Sombati 2022: Kristine, Amber, Garry, Eric, Steve ~ Photo: Leslie Mixon

World music. No passport required.

Information and booking:

Hometown: Fort Worth, Texas

Founded: 2012

Genres: Folk, World, Celtic, Americana

From Texas, the World! Based in Fort Worth, our passion is bringing music from all over the world to life. We play traditional tunes and original compositions in a variety of genres from across Europe, around the Mediterranean, and the Americas. From traditional Irish and Scottish music, waltzes and ballads from Northern Spain and Appalachia, polkas, tangos and rhumbas, toe-tappers from the Balkans, Greece, Turkey, and Transylvania, and a few unique concoctions of our own, we bring you the world in music.

Since our debut performance at Fort Worth's Rose Marine Theater in 2012, we've released two full-length CDs ("No Passport Required" & "Curiosities") and one EP ("From Ballydesmond to Inisheer") and made frequent appearances at local house concerts, bars, restaurants, and music festivals including Ron's Corner Tavern in Bedford, Reveler's Hall in Dallas, Legacy Hall in Plano, the North Texas Irish Festival, Fort Worth Arts Goggle, and the Lone Star State Dulcimer Festival in Glen Rose.

A sampling of our current repertoire includes:

  • The Lark (Ciocârlia) - the Romanian answer to the Orange Blossom Special. A romping-stomping fiddle tune by Anghelus Dinicu.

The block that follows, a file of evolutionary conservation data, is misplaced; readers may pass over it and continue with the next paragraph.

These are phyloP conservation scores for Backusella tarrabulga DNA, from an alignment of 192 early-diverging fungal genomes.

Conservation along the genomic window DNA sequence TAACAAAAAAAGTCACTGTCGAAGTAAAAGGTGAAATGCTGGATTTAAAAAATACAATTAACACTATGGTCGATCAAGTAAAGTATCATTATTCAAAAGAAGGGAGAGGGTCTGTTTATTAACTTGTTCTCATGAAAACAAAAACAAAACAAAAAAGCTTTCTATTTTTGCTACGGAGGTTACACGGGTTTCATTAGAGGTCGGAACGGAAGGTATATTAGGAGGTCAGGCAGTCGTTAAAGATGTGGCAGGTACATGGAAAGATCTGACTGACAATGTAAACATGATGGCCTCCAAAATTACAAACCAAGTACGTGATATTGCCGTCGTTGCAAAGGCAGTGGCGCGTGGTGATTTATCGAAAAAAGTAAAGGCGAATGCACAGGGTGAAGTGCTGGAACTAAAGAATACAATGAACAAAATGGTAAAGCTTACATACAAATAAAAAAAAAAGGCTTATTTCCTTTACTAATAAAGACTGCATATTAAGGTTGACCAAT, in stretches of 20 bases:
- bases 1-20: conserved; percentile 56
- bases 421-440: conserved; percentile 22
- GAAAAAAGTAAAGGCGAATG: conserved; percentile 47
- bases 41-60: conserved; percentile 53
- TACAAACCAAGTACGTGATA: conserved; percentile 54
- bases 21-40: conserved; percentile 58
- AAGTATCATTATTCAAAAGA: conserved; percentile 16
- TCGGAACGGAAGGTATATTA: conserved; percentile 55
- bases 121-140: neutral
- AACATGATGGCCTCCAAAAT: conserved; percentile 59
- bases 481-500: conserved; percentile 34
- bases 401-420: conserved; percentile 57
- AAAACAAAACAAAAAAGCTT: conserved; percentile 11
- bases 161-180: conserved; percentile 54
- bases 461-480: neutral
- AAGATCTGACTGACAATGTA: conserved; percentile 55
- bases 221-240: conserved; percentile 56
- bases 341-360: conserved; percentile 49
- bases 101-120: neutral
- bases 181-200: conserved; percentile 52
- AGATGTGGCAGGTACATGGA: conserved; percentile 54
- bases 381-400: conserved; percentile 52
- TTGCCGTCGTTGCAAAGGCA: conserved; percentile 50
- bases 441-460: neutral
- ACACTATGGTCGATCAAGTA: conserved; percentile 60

• Farewell to Ireland - a traditional Irish Reel, also known as Farewell to Eirinn and Slan Le HEirinn.
  • The Ballydesmond Polka - an Irish polka, it can be heard in the movie "Titanic". We pair it with Denis Murphy's and John Ryan's polkas
  • Female Saylor - a traditional English country dance tune. We do it as a reel, and pair it with Nine Points of Roguery
  • Bir Demet Yasemen - A Turkish ballad, this is a belly dance standard.
  • Cau'l Chouzanu - a lovely waltz from Asturias, one of the Celtic regions of Northern Spain. By the late Fernando Largo
  • Migration of Birds a majestic tune by Ferenc Sebo, Hungarian Folklorist and musician, best known as the leader of the Sebo ensemble. Recorded with his kind permission.
  • Tico-Tico no Fubá - a famous Brazilian choro song written by Zequinha de Abreu in 1917
  • Jerusalem's Ridge - Bluegrass fiddle tune by Bill Monroe (1911-1966)
  • Lulu Swing - Gypsy Jazz tune by Lulu Reinhardt (1951-2014)
  • Valse Egyptienne - written in the 1920s by Alexandar Maloof (1884-1956), a Syrian immigrant and one of the most prolific musicians, composers, and bandleaders in the first half of the 20th century in New York. We learned it from a 78 RPM record. Among other things, Maloof wrote a song that was a candidate for the US National Anthem (this wasn't it).
  • Vittorio Monti's Csardas - adapted from Hungarian Folk Music in 1904. Sometimes we pair the opening section with other tunes, other times we do the full Monti
  • Anvil of the Sun - written by our own Steve Mixon, it is inspired by "The Sun's Anvil" from Lawrence of Arabia, as well as growing up in Texas
  • Bundy's Manouche - our own Gypsy Jazz arrangement of a cimbalom csardas from a record by Bundy Varga. Bundy was a Hungarian immigrant to the US in the 1950s, settling initially in Ohio and eventually making his way to Fort Worth, where he opened The Golden Earring on the Benbrook traffic circle in the 1970s.
  • Säkkijärven Pollka - Finnish Polka famous for helping defeat the Soviet's during the invasion of 1941.